Monthly Archives: August 2015

Dr. Bobby Yanagawa

yanagawa-photo I was very fortunate to receive PSI grants as a resident working in the laboratory of Subodh Verma at St. Michael’s Hospital. At the time, we proposed to look at the role of a novel tumor suppressor gene in cardiac remodeling. It was an ambitious project that unfortunately turned into a dead end. This is the unavoidable reality of life science research and one must remain ready to fail and pick oneself up again, ready for the next challenge. A quick change of direction was needed so we switched gears and turned our attention to study the role of a key microRNA as an important upstream regulator of bone morphogenetic protein-2, a central biological checkpoint in aortic stenosis (Yanagawa B et al. J Thorac Cardiovasc Surg 2012;144:256-62). We also described the human fingerprint of autophagy activation pathways in ischemia and reperfusion injury in human heart samples (Krishna KK, Yanagawa B, et al, J Thorac Cardiovasc Surg 2014;147:1065).

I am currently completing a surgical fellowship at the Division of Cardiothoracic Surgery at Mt. Sinai Hospital in New York and will re-join the Division of Cardiac Surgery this year as a Surgeon-Scientist and Assistant Professor. We will pick up where we left off to interrogate human tissues to shed much needed light on the pathogenesis of common human valvular heart diseases. We are focusing on congenital bicuspid and calcific aortic stenosis as well as degenerative and rheumatic mitral valvulopathy, diseases for which the only definitive treatment is surgical.

The Canadian cardiovascular community is very fortunate to have strong national funding agencies such as Canadian Institutes of Health Research and the Heart and Stroke Foundation. However, there is a gap in funding for smaller initiatives and innovative projects spearheaded by medical residents and young investigators that don’t quite encompass the depth and breadth of a full grant. I believe that PSI facilitates the coming together of such innovative research teams to perform outside-the-box research and to generate enough data to then move on to full grant funding. For our team and indeed for my career, PSI has provided much needed support that we used as a catapult to move into exciting new directions. It is a jewel for young investigators in Ontario and I hope that they continue to embrace and support young scientists.

Bobby Yanagawa completed a PhD at the University of British Columbia, MD at the University of Toronto as well as Post-Doctoral Fellowships at the University of Wales College of Medicine (Cardiff, UK), National Cardiovascular Center (Osaka, Japan) and St. Michael’s Hospital (Toronto, Canada). He is currently a Clinical Instructor at Mt Sinai Hospital (NYC, New York) and will be joining the staff at St. Michael’s Hospital in July 2015. His clinical focus is minimally-invasive valve surgery and off-pump surgical revascularization. His research interests are the pathogenesis of valvulopathy and arrhythmias. He has contributed to the publication of over 40 original research articles, 13 reviews and 9 book chapters in such journals as Nature Medicine, Nature Communications, Lancet Diabetes and Endocrinology, Journal of Biological Chemistry, Circulation Research and Journal of Thoracic and Cardiovascular Surgery.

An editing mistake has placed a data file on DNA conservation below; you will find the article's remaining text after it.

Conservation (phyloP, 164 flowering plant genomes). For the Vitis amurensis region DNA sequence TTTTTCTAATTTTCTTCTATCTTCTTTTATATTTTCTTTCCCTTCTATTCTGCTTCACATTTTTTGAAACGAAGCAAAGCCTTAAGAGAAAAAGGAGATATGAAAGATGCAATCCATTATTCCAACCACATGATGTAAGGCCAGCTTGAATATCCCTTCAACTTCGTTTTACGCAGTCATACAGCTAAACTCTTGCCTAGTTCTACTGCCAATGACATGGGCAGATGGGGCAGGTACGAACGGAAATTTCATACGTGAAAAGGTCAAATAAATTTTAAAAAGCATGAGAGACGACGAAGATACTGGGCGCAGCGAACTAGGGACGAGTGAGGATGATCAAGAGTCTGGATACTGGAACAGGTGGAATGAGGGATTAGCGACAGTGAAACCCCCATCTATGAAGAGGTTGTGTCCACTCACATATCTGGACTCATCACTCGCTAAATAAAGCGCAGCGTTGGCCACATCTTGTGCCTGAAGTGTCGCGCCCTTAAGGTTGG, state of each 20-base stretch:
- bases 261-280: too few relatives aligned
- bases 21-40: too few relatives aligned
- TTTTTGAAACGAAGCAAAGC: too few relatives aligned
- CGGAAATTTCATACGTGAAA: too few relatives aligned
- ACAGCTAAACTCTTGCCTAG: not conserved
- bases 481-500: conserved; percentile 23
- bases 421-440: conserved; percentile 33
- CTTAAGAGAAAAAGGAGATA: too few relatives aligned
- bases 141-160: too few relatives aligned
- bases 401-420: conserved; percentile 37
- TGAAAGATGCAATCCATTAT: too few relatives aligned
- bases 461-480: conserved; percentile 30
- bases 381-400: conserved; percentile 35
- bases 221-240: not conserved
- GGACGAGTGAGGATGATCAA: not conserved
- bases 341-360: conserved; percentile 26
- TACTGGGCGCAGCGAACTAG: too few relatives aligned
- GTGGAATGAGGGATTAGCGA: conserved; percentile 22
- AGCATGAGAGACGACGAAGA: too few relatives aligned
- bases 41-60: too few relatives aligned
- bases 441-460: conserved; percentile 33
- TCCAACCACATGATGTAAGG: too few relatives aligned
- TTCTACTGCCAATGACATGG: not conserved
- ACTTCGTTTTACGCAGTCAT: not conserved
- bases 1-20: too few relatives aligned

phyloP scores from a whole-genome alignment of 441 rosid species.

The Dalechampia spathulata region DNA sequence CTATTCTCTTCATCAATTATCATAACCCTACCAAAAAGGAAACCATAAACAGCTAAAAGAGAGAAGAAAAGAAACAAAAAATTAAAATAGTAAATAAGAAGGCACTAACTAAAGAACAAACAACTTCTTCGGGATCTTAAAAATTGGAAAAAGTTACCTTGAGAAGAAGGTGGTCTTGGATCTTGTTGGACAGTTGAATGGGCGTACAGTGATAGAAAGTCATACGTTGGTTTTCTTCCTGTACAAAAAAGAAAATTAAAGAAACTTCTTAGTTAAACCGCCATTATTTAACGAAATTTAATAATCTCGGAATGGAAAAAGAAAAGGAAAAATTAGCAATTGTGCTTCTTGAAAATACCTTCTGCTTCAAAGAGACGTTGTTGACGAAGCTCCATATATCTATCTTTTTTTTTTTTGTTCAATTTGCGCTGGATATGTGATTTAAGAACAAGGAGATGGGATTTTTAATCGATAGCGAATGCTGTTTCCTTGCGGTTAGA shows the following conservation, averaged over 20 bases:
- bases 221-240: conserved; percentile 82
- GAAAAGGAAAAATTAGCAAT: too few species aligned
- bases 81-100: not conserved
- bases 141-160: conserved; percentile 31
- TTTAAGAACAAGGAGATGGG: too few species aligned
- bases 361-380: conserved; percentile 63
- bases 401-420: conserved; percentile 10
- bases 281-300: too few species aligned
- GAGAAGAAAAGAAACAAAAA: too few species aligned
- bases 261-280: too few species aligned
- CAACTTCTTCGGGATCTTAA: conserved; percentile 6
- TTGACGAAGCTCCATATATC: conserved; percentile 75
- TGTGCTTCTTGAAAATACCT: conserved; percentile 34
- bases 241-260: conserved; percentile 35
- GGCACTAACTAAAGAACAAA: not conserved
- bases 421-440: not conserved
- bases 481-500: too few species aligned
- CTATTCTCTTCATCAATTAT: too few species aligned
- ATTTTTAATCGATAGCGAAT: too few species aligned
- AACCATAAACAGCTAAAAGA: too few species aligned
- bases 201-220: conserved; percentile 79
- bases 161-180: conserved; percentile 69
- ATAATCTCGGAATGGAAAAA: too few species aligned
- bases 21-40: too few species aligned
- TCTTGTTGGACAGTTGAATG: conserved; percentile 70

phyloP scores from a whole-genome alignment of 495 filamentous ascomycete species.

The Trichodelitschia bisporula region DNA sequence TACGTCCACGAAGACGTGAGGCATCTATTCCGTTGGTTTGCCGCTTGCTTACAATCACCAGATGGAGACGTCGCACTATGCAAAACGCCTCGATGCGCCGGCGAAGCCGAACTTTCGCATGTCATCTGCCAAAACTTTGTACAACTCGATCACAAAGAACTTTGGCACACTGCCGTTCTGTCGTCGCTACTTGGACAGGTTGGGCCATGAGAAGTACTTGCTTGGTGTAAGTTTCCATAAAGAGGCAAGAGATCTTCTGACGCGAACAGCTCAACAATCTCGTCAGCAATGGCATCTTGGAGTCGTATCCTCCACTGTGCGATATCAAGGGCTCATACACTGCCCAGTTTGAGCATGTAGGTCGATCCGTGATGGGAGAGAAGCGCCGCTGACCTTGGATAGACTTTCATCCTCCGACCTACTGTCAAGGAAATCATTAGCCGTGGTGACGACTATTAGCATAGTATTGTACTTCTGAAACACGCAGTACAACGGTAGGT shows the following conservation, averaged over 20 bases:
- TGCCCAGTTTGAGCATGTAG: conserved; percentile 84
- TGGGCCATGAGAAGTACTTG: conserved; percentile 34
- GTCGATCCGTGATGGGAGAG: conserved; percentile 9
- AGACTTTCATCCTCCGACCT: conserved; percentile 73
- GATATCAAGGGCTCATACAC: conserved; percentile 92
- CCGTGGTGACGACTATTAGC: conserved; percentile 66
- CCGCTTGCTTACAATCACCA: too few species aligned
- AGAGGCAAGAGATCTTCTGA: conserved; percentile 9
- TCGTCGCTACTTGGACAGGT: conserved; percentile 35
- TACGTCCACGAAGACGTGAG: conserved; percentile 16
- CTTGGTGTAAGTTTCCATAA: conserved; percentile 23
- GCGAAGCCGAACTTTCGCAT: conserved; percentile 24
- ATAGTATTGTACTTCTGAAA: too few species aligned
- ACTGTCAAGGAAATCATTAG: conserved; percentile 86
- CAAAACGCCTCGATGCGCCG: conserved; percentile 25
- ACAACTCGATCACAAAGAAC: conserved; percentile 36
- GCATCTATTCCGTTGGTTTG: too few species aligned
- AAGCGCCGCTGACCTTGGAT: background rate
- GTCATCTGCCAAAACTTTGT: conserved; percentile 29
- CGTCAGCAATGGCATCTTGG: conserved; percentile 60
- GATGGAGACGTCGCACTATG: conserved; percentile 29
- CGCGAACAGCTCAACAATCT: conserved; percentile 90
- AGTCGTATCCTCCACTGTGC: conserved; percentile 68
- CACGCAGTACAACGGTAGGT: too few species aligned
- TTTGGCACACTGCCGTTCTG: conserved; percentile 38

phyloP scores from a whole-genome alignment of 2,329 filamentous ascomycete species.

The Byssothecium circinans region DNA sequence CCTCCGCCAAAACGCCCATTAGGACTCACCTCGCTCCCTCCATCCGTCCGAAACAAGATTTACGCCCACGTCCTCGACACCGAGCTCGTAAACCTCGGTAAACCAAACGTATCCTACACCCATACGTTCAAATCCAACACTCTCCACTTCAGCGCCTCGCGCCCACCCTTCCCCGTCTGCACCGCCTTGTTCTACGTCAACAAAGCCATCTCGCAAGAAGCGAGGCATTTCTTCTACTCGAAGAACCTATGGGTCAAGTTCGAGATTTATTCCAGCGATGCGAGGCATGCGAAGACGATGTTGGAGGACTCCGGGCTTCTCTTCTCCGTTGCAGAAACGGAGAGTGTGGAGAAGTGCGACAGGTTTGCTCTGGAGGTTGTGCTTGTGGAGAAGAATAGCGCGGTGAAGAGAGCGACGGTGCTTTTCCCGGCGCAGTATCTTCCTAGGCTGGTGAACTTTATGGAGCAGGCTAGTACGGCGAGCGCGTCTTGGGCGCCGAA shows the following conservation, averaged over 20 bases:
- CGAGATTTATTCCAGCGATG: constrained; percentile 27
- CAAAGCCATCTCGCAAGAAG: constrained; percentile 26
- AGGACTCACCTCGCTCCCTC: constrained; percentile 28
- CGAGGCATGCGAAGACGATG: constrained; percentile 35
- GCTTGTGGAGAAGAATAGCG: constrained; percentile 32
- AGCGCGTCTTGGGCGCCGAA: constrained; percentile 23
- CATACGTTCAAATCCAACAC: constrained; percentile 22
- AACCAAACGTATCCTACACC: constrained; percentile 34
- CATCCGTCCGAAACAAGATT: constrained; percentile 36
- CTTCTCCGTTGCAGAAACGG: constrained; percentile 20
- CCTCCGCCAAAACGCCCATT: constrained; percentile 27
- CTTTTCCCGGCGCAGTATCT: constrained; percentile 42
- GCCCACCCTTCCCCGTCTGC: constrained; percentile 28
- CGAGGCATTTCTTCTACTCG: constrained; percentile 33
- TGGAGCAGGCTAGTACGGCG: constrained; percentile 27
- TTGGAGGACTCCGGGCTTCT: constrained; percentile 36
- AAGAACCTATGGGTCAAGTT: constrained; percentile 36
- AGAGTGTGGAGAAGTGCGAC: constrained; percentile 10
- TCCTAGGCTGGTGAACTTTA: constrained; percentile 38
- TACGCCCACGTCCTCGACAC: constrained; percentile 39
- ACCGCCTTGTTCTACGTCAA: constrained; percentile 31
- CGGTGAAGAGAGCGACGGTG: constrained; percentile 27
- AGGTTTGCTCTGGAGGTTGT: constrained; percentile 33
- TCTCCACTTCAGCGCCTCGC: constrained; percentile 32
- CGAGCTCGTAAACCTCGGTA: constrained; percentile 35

Dr. Charles Tator

Dr. Charles Tator

A concussion research centre was started at the Toronto Western Hospital in 2010 which we called the Canadian Sports Concussion Project. This project involved many clinician-scientists and basic scientists working in a large number of fields in clinical and basic neuroscience including neurosurgery, neurology, neuroradiology, neuropsychology, neuropathology, and others. The first funding agency we approached was PSI, and we were very fortunate in obtaining funds. The funds were specifically focused on examining the effects of multiple concussions in retired CFL football players. We used a multi-pronged approach including neurological examination, neuropsychological assessment, imaging with MR, and examination of players’ brains that were willed to the Centre by their families.

Over the years we have made many discoveries including the fact that chronic traumatic encephalopathy, a specific neurodegenerative disease, is present in some, but not all, of the players who sustained multiple concussions during their playing careers. We also discovered that we can detect changes in a particular white matter tract in the brain of these players called the uncinate fasciculus which connects the frontal and temporal lobes. We have been able to relate the damage to this tract to the neuropsychological tests showing impulsivity. In my view, it is an incredible accomplishment to have come this far so quickly, and a significant amount of the credit for this goes to PSI for funding this type of physician sponsored patient-oriented research.

Thank you PSI!

Dr. Tator is a practicing neurosurgeon and neuroscientist with research projects in the concussion spectrum of disorders in patients. He also does research at the basic science level on the pathophysiology and treatment of spinal cord injury. He sees patients in the Division of Neurosurgery offices at the Toronto Western Hospital, and his basic science laboratory is in the Krembil Discovery Tower at the Toronto Western Hospital. He is a graduate of the University of Toronto Medical School and the University of Toronto Neurosurgery Resident Training Program, and have practiced in his professional life in University of Toronto hospitals. During his training, he also trained in research and received MA and PhD degrees.

Dr. Stephen Freedman

freedman-photoDr. Stephen Freedman
My PSI Story